Wednesday, January 09, 2019

What I Read | December

A look back at what I read last month. #ASGbookshelf #whatIread
New year, new bookshelf! Actually, I'm still working through a few last selections from my 2018 list, which were on hold at my library and became available on New Year's Eve. Typical... 

December was not the best month for the books in my life. Because I spent a lot of time with family or in the kitchen preparing meals and treats for holiday events, I neglected my reading habit for several weeks. No shame though. I'm giving myself a little extra time to catch up before jumping into the books I selected for 2019. 

Speaking of the new year, I looked back over the list of books I read in 2018 and I decided that my two favorites were The Hate U Give by Angie Thomas and A Dog's Way Home by Bruce W. Cameron. I'd love to know what your favorite book from 2018 was!

Must Read

The Joy Luck Club by Amy Tan  | ★★★★
In 1949, four Chinese women, recent immigrants to San Francisco, begin meeting to eat dim sum, play mahjong, and talk. United in shared loss and hope, they call themselves the Joy Luck Club. With wit and wisdom, Amy Tan examines the sometimes painful, often tender, and always deep connection between these four women and their American-born daughters. As each reveals her secrets, trying to unravel the truth about her life, the strings become more tangled, more entwined. - Goodreads description

This was a lovely book. I listened to the audiobook, which is read by Amy Tan, and I would recommend this version to anyone. She has such a way with words that makes you feel like you are sitting at this mahjong table with these four women. Tan's writing isn't forceful. It's delicate and it supports the story. I loved the connections these women had. I loved learning about them and their culture. I loved the wisdom they share. This was simply delightful.


Steve Jobs by Walter Isaacson  | ★★★★
From best-selling author Walter Isaacson comes the landmark biography of Apple co-founder Steve Jobs. In Steve Jobs: The Exclusive Biography, Isaacson provides an extraordinary account of Jobs' professional and personal life. Drawn from three years of exclusive and unprecedented interviews Isaacson has conducted with Jobs as well as extensive interviews with Jobs' family members and key colleagues from Apple and its competitors, Steve Jobs: The Exclusive Biography is the definitive portrait of the greatest innovator of his generation. - Goodreads description

If you ever wanted to know everything you could possibly know about Steve Jobs, you need this book. Isaacson is an amazing biographer. His narrative is engaging and the detail that he puts into his works will astound you. This was a LONG book. Forty-two chapters spanning over 600 pages, long. Steve Jobs was a genius. He was also an asshole. He was a quirky fellow who walked around barefoot and refused to bathe. He had some interesting ideas about diet and health. He was known for his eccentricities like eating nothing but carrots for weeks until his skin turned orange. He was known for throwing temper tantrums until he got his way and pissing off a lot of really important people. But none of this mattered to him because he was creating a brand that (in his mind) would change technology forever. And he was right.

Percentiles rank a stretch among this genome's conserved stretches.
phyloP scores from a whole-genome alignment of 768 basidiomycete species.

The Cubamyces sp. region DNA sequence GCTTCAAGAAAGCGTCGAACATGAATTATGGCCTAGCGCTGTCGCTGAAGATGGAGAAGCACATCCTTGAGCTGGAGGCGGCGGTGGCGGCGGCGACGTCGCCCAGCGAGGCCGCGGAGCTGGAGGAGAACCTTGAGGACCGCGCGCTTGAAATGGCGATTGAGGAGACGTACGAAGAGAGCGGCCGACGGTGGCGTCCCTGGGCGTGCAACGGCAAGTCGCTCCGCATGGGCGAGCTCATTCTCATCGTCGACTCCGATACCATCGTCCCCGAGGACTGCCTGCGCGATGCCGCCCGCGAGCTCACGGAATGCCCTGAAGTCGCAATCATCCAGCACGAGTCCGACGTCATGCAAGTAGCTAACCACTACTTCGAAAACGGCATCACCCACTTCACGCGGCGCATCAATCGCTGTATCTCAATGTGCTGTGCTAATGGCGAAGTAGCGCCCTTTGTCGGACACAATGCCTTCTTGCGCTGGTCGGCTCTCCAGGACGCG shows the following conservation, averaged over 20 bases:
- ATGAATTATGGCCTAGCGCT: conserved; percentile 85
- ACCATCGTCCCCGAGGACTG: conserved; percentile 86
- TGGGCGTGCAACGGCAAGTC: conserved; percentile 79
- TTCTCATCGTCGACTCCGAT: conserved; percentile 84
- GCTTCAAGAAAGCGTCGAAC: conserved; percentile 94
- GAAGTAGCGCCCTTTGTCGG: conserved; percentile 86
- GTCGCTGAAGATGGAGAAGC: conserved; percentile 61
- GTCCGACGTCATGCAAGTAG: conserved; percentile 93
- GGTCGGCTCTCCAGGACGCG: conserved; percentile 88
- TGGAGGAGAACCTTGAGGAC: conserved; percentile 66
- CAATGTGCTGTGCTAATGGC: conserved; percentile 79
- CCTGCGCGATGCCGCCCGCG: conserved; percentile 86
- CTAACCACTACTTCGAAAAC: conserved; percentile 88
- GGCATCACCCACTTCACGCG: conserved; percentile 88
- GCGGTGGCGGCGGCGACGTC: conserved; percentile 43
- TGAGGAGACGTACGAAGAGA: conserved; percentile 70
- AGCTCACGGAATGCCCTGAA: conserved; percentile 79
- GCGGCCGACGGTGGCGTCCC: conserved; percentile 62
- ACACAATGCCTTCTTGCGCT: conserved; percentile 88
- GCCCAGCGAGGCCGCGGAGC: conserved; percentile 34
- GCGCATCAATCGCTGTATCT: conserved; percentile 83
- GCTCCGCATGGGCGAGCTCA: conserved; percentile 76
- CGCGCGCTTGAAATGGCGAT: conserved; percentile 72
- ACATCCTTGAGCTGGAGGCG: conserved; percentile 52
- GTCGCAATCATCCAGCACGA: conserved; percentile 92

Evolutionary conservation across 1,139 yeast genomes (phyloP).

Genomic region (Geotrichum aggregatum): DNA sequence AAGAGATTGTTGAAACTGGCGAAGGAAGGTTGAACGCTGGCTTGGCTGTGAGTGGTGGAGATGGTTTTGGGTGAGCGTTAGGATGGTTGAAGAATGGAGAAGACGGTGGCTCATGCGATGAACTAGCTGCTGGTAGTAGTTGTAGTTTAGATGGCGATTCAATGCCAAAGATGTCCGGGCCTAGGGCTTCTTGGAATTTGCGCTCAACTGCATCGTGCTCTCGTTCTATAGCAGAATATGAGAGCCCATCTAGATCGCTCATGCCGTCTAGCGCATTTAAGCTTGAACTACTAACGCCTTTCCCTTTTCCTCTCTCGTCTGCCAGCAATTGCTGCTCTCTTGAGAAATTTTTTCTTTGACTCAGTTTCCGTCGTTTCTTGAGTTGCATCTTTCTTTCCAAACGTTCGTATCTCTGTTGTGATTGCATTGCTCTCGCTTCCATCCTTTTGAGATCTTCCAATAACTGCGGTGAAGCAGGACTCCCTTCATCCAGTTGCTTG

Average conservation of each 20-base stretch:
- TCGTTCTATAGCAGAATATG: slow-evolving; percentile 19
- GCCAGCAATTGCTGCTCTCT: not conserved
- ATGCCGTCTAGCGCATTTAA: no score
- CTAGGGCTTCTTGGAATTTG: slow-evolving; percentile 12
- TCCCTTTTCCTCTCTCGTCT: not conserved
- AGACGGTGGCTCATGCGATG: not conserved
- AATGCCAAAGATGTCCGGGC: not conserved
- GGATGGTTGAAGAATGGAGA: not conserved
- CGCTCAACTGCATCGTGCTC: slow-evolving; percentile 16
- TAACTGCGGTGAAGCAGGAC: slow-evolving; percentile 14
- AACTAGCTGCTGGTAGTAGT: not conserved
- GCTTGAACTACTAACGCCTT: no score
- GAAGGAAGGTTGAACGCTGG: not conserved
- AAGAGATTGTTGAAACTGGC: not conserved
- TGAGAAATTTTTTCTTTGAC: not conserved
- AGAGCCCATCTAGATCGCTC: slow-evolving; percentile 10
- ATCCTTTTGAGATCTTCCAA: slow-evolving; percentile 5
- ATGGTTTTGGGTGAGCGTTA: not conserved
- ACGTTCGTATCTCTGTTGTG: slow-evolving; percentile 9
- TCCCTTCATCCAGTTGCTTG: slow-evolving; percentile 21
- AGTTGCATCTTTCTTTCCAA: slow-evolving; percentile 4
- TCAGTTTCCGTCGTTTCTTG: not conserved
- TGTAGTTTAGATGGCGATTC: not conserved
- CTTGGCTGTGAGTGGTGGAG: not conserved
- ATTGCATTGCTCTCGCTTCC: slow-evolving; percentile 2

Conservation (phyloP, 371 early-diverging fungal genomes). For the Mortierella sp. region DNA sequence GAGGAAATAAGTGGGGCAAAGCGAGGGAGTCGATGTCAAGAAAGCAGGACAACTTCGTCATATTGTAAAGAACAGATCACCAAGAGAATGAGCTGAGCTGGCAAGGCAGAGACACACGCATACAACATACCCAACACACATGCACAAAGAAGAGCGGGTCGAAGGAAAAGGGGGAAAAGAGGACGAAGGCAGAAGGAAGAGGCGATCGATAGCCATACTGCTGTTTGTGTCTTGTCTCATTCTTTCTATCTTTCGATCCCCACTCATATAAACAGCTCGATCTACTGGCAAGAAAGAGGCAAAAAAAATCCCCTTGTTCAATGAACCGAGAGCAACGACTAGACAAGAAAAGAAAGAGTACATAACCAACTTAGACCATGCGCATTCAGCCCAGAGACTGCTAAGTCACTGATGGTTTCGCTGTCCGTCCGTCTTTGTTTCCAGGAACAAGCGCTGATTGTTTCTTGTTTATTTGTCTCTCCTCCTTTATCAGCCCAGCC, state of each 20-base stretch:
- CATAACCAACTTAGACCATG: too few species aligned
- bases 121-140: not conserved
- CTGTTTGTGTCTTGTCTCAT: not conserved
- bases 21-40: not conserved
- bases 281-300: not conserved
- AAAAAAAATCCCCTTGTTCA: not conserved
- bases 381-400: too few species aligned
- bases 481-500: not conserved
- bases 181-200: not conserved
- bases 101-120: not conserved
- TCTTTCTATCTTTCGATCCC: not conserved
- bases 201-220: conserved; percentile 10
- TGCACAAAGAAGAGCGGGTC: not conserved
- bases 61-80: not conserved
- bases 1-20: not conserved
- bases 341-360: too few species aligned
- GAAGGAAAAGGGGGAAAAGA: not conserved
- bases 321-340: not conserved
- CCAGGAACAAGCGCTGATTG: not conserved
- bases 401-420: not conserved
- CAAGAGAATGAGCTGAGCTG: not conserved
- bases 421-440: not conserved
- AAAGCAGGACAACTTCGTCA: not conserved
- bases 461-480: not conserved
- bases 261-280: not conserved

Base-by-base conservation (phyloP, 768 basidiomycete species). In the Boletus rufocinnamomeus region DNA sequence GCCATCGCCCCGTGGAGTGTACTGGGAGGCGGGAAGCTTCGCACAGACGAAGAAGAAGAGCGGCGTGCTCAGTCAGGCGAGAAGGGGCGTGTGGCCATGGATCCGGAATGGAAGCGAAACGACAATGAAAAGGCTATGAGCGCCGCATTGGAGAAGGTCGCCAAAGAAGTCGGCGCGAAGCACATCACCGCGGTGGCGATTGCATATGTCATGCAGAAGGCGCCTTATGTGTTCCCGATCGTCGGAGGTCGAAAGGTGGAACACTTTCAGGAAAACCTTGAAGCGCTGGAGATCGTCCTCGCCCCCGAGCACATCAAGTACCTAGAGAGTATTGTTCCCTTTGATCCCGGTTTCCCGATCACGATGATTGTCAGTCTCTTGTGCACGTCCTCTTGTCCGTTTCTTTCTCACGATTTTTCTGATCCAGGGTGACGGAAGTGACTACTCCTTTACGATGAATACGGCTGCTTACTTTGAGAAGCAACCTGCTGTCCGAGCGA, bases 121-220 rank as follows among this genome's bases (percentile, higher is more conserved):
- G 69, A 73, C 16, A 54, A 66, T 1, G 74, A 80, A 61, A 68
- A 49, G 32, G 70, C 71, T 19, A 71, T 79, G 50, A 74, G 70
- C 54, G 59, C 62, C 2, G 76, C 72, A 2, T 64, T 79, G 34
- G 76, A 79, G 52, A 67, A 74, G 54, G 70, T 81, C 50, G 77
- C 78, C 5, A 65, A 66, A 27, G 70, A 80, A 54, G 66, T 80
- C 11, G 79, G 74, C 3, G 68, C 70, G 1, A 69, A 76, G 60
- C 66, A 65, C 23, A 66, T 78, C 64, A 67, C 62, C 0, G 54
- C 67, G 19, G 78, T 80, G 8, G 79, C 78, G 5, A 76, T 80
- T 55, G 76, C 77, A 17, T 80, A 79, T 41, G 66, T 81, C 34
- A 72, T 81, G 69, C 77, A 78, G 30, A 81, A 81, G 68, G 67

Other mentions for the month of December:

Emma by Jane Austen  | ★★★★
Probably my favorite Austen book, Emma demonstrates Murphy's Law when meddling in your friend's lives. She is a self-proclaimed cupid, who fixes friends up with acquaintances and declares that they shall be in love. It isn't long before everything falls apart and all fingers point to her. Emma is a master manipulator, pushing her high-brow opinions on others and making them believe they came up with the ideas. I love the book because of the humor, the subtle snarkiness, and the lessons learned at the end.

Appointment in Samarra by John O'Hara  | ★★★★
I was not at all expecting what I read. O'Hara's writing is tremendous. His vivid storytelling captures you and in addition to entertaining us with his plot, he takes on some really big topics and does so with mastery. This book is ahead of its time and it is my first experience with this author, but it certainly won't be my last.

Silent Spring by Rachel Carson  | ★★★
Written by a marine biologist/conservationist, excerpts of this book were originally published in The New Yorker. Carson's love and concern for the environment are admirable and this was such an informative book. It is laden with data and statistics, so it's not an easy book to read. It took time to work through and process all the information, but the author made it relatable and really leaves no doubt that we are doing a good job of destroying our planet.

Smile by Raina Telgemeier  | ★★★
This was a cute little graphic novel about Raina, who is dealing with all the fun of teenage angst, from boys, to boobs, to acne. The story revolves around her visits with her dentist and orthodontist. After being told she'd need braces, she has an accident and breaks her two front teeth. She goes through the repair process, then the placement of her braces, all the while struggling to be "cool" in school. I believe this book was autobiographical for the author, and I feel really bad for her because the girls she went to school with are MEAN. This would be a good book for a young teen who is struggling with the idea of fitting in during middle school and the early years of high school.

Go Ask Alice by Beatrice Sparks (as anonymous)  | ★★★
Written from the diary entries of a 15-year-old, this story closely follows one girl's rapid decline into addiction. We ride along through the ups and downs from her first experience tripping on acid, through multiple detoxes and relapses, and eventually into a psychiatric hospital after she has a mental breakdown. This was a hard one for me to read because I do have a loved one who has struggled for many years with addiction and my family has lived on the very same roller coaster. This book reads very much like that of a 15-year-old girl. It is emotional and selfish and lacks a lot of clarity and THEN you get to know her as an addict and it becomes worse. What was disappointing about this book is the negative buzz surrounding the author, Beatrice Sparks. This woman is a psychologist (although her credentials have been called into question) who published a series of books, this being one of them, to serve as cautionary tales to teenagers. She took the diary entries of one of her patients and later admitted that she added a lot to it when creating this book. There are so many things wrong with this, but I don't think we need to elaborate or fluff up the horrors of addiction in order to caution teens about it. I am curious about the specific parts of the books she "added" and why she felt she needed to do so. Having witnessed what addiction can do to someone, I think it can speak for itself without us needing to embellish upon it.